Expatriates with international health insurance who are considering relocating abroad and purchasing property in Spain may wish to reconsider this idea.
Chris Marshall, founder of Almerimarlife.com, wrote in a blog on the site that he has witnessed many individuals return to their home countries having lost money on Spanish real estate, while some cannot even afford to sell their new house and are stuck in the nation.
People intend to offload their assets, use the return to invest in the country's property and then expect to "live on pensions or do a few small jobs" to make enough money to survive, he remarked.
Although this "sounds good in theory", the expat pointed out that when property prices fall, employment dries up and exchange rates become unfavourable, individuals can find themselves in financial difficulty.
Mr Marshall noted much has been written recently regarding how Spanish real estate values have bottomed out, with some individuals arguing "that now is the time to buy [and] great deals are to be had".
Instead, expatriates relocating abroad to Spain should rent, he stated.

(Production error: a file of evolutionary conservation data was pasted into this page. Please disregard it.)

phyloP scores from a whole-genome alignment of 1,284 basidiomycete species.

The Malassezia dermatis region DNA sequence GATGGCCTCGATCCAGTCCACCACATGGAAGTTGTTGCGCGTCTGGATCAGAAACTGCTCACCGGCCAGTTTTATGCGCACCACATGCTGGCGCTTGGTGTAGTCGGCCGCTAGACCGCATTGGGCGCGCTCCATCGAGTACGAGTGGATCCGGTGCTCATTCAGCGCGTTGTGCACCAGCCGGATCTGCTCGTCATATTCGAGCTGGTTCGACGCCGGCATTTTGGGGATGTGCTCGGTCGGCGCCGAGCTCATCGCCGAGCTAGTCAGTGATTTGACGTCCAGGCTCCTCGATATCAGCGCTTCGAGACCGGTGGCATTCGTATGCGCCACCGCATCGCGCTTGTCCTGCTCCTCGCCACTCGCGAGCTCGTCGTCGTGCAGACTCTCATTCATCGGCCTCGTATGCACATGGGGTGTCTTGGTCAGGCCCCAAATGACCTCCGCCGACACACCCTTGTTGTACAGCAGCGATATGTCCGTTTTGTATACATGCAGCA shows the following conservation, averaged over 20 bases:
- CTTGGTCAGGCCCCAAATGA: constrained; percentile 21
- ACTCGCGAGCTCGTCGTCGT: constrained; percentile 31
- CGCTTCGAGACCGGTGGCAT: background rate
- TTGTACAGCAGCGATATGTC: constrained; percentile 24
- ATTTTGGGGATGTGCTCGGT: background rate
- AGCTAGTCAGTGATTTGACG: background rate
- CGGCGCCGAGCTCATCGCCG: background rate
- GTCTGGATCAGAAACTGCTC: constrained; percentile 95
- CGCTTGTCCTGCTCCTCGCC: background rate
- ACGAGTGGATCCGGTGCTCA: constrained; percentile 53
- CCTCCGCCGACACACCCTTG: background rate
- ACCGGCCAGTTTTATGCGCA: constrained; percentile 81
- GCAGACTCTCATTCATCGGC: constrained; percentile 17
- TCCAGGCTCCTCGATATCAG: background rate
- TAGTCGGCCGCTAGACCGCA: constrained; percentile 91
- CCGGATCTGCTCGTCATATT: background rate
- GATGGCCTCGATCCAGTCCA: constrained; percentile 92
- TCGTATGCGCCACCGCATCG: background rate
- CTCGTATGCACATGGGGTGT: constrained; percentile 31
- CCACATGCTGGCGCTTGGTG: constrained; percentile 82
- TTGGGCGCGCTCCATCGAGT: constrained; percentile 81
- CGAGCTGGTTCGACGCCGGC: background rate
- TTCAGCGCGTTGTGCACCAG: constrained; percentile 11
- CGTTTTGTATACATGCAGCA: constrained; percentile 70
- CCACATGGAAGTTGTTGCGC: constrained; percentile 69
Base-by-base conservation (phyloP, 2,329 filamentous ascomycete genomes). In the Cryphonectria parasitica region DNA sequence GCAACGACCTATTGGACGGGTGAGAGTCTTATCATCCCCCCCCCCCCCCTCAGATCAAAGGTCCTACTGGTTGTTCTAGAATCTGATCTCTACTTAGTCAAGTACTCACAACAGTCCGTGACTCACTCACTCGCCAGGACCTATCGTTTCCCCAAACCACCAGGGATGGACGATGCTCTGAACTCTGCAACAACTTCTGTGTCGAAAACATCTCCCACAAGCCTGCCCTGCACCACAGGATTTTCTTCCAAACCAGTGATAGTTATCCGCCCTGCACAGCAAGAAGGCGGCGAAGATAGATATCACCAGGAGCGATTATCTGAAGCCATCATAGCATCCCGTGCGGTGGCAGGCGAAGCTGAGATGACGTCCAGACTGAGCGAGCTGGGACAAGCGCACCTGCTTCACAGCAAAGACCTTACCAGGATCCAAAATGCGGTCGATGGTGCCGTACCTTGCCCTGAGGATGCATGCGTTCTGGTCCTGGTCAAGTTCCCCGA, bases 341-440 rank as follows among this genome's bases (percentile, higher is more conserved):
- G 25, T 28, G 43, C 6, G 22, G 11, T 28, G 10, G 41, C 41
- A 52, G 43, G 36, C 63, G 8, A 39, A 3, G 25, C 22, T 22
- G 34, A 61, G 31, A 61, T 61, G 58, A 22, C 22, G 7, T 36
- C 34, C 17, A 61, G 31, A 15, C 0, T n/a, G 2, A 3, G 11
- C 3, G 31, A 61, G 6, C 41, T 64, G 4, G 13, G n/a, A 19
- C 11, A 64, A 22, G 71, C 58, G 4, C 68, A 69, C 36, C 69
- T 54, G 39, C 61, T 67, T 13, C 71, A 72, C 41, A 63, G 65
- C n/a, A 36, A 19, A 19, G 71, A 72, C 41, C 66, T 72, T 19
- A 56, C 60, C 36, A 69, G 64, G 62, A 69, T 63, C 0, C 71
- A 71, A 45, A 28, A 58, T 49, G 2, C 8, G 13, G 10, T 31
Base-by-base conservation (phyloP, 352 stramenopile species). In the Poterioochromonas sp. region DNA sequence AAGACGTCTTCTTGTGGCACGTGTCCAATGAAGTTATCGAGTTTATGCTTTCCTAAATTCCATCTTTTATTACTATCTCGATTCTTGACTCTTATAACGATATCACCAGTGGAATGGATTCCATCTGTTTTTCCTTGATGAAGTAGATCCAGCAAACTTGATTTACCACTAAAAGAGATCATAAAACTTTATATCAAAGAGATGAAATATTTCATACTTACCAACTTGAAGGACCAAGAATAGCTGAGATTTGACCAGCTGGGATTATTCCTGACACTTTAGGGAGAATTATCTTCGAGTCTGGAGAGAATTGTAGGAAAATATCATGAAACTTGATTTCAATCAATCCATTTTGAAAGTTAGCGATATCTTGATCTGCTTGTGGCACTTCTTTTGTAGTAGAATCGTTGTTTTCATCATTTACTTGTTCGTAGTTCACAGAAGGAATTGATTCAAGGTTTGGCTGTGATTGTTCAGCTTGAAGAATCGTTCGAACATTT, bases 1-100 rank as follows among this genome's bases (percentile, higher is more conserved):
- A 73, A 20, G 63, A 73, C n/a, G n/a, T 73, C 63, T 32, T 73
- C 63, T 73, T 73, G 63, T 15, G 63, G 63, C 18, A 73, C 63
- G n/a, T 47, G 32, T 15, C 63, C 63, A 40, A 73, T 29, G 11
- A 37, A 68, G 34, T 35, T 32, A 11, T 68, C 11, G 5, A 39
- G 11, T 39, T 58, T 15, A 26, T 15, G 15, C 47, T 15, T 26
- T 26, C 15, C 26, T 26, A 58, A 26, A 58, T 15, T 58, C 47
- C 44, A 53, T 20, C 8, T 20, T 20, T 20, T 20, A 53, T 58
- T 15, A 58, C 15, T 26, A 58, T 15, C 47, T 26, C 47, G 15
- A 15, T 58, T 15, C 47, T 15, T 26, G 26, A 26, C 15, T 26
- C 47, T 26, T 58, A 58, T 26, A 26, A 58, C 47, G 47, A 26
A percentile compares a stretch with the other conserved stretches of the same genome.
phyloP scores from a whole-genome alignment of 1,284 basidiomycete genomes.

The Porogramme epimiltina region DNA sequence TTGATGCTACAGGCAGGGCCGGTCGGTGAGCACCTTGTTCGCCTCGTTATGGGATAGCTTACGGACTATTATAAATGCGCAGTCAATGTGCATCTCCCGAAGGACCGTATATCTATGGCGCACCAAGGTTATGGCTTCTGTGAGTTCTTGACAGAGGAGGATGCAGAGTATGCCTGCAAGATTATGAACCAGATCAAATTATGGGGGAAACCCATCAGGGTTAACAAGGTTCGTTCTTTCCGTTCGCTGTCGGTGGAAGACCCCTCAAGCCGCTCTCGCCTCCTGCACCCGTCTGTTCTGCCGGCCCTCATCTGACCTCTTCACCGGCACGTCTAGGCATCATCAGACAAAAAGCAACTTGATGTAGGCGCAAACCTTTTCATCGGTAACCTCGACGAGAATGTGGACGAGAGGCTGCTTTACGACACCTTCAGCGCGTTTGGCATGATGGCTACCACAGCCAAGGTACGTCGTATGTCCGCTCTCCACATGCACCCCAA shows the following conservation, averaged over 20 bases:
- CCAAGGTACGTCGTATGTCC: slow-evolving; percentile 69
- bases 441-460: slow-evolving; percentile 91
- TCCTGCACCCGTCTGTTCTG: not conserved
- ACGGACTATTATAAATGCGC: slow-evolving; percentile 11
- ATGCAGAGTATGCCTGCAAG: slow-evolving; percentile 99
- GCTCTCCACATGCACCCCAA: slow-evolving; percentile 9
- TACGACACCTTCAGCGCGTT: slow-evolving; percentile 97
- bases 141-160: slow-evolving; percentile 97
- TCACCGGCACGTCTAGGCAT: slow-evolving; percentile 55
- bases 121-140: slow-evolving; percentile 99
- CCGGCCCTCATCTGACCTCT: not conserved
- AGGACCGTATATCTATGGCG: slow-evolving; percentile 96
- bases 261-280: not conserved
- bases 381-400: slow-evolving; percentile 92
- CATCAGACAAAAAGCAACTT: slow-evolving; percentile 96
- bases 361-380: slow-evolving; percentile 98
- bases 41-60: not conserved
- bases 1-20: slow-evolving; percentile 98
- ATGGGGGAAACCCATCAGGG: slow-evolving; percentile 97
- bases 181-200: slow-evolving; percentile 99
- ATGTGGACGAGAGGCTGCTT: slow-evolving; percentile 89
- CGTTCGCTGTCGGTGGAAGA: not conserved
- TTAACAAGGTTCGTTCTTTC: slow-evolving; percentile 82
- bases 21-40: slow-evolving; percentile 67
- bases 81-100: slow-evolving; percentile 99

The next few years will see the Spanish labour market experiencing high levels of volatility and massive reforms are likely to take place as the nation tries to recover the confidence of investors, the expert continued.
Furthermore, the country currently must deal with the worst unemployment in the whole of the eurozone and a high proportion of jobless young people.
A "flexible, mobile and motivated workforce" may be able to find jobs in Spain, he stated, advising expats to "rent and remain a player", instead of remaining fixed in one location.
The country "desperately needs to find new markets, products and services to export and attract investment", Mr Marshall added.
Nonetheless, the third quarter of 2011 saw the number of Spanish house sales made by overseas buyers grow 24.9 per cent when compared with the same period in 2010, statistics from the country's Ministry of Public Transactions demonstrated.
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